Dr. Alexandria Ruble

Dr. Alexandria  Ruble

Dr. Alexandria Ruble

Assistant Professor
Quinlan Hall 306
Ph.D., History, University of North Carolina at Chapel Hill, 2017
M.A., History, University of North Carolina at Chapel Hill, 2012
B.A., History, Christopher Newport University, 2010

Alexandria Ruble is an assistant professor of European history. Dr. Ruble's research interests include modern European and German history, post-1945 East and West German history, women and gender in Europe, global/comparative history, and the history of the Cold War. 

Dr. Ruble is working on a book manuscript, tentatively titled Protecting Families, Dividing States: The Struggle to Reform Family Law in East and West Germany, 1945-1976. Her book examines the parallel reforms of marriage and family law in both postwar German states after World War II. A relic of the late nineteenth century, family law designated women as second-class citizens in marriage, parental rights, and marital property. Despite the upheavals of the early twentieth century--the disintegration of the German Empire after World War I, the tumultuous Weimar Republic, and the violence of the Third Reich--family law remained on the books. After Nazi Germany's defeat in 1945, female activists pushed for reforms, but their proposals remained in limbo as the Western Allies and the Soviets determined the fate of Germany in the burgeoning Cold War. After the formal division of Germany in 1949, politicians in both East and West Germany pursued reforms of the law, seeing the reconstruction of gender roles as not only a necessary foundation for their new states, but also as a weapon to wield in the intensifying Cold War. It was the Cold War competition, this book argues, that pushed both sides to reform the longstanding law at last.
Her work has been supported by the Social Science Research Council, the Fulbright US Student Program, the German Academic Exchange Service, the Central European History Society, the UNC Graduate School, the Ruhr University Bochum, and the American Council on Germany.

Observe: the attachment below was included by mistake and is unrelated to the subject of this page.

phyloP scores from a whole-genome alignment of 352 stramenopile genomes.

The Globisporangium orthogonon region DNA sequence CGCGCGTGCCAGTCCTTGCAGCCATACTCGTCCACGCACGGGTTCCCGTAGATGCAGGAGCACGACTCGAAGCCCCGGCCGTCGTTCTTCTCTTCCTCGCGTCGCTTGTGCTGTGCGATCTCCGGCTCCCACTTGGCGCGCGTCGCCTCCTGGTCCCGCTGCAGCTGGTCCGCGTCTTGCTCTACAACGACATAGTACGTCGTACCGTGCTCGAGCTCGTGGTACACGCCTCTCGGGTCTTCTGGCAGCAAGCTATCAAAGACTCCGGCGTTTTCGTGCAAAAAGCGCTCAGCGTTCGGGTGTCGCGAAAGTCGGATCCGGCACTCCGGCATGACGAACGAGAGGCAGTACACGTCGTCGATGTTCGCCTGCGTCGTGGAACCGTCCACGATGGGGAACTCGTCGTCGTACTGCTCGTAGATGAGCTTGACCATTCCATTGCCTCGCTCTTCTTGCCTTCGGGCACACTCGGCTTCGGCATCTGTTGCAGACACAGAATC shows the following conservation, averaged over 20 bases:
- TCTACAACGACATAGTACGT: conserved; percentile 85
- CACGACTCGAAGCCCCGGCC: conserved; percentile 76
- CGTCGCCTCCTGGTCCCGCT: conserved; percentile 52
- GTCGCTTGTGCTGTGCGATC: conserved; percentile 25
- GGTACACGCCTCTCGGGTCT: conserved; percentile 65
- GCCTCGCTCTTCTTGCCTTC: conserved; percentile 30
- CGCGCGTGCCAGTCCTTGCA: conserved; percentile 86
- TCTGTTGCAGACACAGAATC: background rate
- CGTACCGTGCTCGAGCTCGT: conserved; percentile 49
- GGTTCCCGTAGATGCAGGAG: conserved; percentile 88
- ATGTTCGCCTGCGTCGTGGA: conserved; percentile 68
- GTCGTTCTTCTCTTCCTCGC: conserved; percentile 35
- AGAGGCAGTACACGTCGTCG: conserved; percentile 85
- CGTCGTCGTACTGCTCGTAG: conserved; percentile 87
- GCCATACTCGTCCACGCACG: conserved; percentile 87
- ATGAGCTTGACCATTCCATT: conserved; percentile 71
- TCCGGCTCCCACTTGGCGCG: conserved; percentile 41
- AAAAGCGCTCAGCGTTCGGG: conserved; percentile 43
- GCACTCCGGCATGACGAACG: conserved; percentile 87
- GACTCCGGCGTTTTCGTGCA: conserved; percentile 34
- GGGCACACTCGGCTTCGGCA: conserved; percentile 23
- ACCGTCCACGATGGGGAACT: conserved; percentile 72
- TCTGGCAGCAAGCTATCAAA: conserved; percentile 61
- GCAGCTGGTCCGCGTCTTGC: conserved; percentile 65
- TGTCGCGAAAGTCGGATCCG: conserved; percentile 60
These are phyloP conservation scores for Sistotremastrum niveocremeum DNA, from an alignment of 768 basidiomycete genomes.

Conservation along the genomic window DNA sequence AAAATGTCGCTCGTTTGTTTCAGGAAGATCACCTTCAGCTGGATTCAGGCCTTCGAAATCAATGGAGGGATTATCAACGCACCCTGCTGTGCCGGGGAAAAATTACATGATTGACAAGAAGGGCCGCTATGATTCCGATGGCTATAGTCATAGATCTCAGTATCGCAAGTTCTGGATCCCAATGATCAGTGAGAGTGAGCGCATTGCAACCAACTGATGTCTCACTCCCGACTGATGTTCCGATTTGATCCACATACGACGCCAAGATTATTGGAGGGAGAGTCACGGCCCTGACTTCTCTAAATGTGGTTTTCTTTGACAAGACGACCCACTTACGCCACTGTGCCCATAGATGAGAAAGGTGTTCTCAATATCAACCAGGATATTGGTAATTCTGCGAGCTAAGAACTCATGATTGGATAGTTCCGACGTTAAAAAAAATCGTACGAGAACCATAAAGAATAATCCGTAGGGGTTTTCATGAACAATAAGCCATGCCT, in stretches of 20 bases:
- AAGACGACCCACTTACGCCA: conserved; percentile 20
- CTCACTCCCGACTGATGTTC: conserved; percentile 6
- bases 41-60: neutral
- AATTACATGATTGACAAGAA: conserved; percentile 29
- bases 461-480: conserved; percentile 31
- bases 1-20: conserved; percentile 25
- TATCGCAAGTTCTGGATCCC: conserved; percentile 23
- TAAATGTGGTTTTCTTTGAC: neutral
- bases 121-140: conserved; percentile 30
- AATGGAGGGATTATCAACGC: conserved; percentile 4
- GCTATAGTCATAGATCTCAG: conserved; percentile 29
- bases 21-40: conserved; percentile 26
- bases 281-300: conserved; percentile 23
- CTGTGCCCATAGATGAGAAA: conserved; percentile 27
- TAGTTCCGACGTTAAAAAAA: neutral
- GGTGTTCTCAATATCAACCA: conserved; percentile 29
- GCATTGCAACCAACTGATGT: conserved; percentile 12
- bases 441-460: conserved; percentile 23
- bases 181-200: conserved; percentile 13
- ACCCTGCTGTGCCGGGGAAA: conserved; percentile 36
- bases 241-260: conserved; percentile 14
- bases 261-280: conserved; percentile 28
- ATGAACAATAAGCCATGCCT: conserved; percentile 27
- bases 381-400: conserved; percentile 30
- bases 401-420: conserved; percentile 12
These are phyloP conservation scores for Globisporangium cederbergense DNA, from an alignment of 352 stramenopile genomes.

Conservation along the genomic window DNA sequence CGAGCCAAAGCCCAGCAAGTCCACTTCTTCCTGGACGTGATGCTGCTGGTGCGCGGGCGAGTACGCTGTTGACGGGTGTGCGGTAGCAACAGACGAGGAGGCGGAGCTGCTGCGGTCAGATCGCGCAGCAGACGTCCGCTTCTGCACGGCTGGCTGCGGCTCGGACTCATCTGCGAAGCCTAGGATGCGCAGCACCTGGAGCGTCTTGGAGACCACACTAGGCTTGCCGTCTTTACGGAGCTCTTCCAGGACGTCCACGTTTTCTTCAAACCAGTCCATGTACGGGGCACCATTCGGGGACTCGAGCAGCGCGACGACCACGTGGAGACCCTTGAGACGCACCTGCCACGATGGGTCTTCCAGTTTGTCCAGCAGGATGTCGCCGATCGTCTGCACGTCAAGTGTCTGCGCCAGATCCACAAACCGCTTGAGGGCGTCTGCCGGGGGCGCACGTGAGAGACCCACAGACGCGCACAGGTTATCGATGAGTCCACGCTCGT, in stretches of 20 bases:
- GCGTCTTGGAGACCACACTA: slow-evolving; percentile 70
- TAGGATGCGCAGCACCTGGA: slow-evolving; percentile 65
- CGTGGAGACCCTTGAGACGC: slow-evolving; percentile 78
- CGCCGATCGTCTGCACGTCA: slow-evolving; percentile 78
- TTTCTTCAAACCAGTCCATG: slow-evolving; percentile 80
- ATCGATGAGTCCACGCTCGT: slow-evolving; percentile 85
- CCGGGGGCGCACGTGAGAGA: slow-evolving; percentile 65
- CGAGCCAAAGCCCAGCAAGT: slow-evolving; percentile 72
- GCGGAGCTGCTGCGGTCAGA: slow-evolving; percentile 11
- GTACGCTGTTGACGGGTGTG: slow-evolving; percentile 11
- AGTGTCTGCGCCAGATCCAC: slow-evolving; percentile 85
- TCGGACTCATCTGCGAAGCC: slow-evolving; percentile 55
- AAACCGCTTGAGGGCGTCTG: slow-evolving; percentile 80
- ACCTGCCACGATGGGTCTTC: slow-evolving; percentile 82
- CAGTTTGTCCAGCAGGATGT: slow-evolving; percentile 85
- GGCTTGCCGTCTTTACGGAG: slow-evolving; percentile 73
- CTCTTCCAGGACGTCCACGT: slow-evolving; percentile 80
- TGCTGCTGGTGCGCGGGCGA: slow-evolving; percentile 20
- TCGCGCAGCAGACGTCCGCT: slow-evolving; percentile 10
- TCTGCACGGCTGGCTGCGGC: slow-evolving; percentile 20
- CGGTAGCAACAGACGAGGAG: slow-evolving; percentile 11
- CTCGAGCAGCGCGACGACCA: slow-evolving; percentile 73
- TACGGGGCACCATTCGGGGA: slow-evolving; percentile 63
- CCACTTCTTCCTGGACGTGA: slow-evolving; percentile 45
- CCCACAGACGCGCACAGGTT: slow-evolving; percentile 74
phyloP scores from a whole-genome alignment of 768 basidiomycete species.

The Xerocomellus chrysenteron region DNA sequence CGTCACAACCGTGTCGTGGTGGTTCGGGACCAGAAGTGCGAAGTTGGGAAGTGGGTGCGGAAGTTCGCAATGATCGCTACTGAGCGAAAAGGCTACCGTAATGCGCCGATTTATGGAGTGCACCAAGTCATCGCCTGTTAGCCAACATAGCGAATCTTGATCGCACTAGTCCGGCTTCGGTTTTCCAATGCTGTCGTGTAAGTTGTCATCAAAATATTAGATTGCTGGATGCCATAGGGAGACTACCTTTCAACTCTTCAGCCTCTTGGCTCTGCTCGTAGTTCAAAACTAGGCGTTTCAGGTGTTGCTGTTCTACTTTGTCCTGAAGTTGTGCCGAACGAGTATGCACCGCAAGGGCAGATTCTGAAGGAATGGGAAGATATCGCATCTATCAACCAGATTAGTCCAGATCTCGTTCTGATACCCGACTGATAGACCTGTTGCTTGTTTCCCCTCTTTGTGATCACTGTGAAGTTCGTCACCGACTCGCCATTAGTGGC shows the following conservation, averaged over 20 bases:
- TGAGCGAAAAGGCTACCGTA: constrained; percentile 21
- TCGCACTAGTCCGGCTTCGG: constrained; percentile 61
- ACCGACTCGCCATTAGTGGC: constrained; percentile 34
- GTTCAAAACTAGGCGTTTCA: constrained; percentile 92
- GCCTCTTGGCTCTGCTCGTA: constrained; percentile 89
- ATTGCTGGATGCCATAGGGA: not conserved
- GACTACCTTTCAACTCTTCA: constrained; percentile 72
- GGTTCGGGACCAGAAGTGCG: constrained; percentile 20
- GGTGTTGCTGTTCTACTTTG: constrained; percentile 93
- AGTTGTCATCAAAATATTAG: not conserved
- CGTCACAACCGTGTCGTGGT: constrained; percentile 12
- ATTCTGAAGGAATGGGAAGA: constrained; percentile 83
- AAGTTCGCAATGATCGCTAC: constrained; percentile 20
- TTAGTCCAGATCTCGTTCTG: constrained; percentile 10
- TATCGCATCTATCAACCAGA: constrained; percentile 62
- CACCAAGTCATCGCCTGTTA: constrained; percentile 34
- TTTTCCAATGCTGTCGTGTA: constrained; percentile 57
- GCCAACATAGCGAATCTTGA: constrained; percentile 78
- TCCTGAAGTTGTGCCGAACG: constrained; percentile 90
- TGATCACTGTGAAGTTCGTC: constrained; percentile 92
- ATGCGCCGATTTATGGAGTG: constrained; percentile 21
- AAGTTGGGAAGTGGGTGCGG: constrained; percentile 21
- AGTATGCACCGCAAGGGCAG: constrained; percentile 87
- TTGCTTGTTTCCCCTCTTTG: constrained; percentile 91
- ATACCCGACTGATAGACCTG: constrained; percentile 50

Publications
ARTICLES
“Postwar Paternalism and Modern Mothers: Changing Families in 1950s West Germany,” in A History of the Family in Modern Germany, ed. Lisa Pine (Bloomsbury Academic, forthcoming 2018).
“Children, Church, and Rights: West and East German Protests against Family Law Reforms, 1954–55,” in Gendering Post-1945 German History: Entanglements, eds. Karen Hagemann, Donna Harsch, and Friederike Brühöfener (Berghahn Books, forthcoming 2018).
 
REVIEWS
Review of Creech, Jennifer L. Mothers, Comrades, and Outcasts in East German Women's Film. Indiana University Press, 2016. H-German. H-Net Reviews (2017).
Review of Puaca, Laura Micheletti. Searching for Scientific Womanpower: Technocratic Feminism and the Politics of National Security, 1940-1980, 2014. In Traces: The UNC-Chapel Hill Journal of History, volume 4 (2016).
Review of Heineman, Elizabeth. Before Porn Was Legal: The Erotica Empire of Beate Uhse. University of Chicago, 2011. In Traces: The UNC-Chapel Hill Journal of History, volume 3 (2015).